An Introduction to Representational Art

'Traffic picture, Painter on the Champs Elysees, Paris, Photograph, Around 193?0'
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The word "representational," when used to describe a work of art, means that the work depicts something easily recognized by most people.

Origin History

Representational art got its start many millennia ago with Late Paleolithic figurines and carvings. Venus of Willendorf, while not too terribly realistic, is clearly meant to show the figure of a woman. She was created around 25,000 years ago, and is here mentioned as an excellent example of early representational art.

Throughout our history as art-creating humans, most art has been representational. Even when art was symbolic, or non-figurative, it was usually representative of something. Abstract (non-representational) art is a relatively recent invention, and didn't evolve until the early 20th-century.

Present Status

Representational art is thriving. Many people have a higher degree of comfort with art when something recognizable catches the eye and registers.

This is not to say that abstract art isn't a thing of beauty. Most of it stands alone, appreciable on the basis of light, color and design. The problem is that we humans are compelled to understand things and use words in an attempt to do so. Too many words - and often too big and too obscure, to boot. All of those words cloud an experience that is seen and felt on an individual basis.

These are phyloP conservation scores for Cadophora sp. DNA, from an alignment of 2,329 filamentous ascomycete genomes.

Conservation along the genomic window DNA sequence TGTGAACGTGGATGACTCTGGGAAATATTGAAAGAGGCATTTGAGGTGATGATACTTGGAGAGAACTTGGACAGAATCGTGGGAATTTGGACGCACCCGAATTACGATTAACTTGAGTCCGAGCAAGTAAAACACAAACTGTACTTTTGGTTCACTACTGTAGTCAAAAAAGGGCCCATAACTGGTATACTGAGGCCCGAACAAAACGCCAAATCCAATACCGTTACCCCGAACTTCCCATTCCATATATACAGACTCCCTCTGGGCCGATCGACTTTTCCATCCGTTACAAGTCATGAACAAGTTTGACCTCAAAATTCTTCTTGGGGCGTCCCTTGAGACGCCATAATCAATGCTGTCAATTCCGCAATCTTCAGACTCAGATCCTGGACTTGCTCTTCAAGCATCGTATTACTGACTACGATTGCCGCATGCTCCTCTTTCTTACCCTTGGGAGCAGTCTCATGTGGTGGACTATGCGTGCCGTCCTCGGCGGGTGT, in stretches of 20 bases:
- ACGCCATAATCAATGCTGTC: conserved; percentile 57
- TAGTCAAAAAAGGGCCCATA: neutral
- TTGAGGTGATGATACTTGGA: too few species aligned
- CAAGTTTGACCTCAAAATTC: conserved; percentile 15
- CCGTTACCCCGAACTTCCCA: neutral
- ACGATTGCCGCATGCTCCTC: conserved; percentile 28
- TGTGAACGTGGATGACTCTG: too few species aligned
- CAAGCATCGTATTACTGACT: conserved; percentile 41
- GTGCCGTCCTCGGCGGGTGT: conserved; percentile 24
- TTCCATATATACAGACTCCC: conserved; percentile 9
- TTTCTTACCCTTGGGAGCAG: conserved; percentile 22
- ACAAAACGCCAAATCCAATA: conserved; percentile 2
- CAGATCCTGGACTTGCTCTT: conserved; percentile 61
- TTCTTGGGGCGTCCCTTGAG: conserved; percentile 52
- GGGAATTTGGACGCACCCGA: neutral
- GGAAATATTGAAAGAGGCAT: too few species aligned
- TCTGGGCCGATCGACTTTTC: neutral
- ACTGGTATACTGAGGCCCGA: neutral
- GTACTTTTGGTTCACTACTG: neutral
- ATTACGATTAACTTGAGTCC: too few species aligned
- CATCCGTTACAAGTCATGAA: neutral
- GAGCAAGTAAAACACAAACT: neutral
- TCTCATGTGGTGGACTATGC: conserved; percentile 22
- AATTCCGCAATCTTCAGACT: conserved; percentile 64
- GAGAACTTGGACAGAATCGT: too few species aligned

The point (yes, there really was one) is, most people like art and like to have a thing or two to hang on the wall at home.

Whether it's an original, a poster, a high-quality reproduction or something from one of those "Starving Artist" sales that periodically roll through town, it's going to be something the owner wants to look at on a daily basis. And that will most often be representational art.

Briefing on Exponents

A list of artists currently producing representational art would run for many, many pages.

It would take far less space to publish a short list of those who make their livings from non-representational art.

Additionally, the workshop (or atelier) system continues to exist, and many of these teach figurative painting exclusively. One example is the School of Representational Art in Chicago, Illinois. There are also whole societies dedicated to representational art. Here in the United States, the Traditional Fine Arts Organization comes quickly to mind. A web search using the key words of "representational + art + (your geographical location)" should turn up venues and/or artists in your area.

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Your Citation
Esaak, Shelley. "An Introduction to Representational Art." ThoughtCo, Jun. 28, 2017, Esaak, Shelley. (2017, June 28). An Introduction to Representational Art. Retrieved from Esaak, Shelley. "An Introduction to Representational Art." ThoughtCo. (accessed December 16, 2017).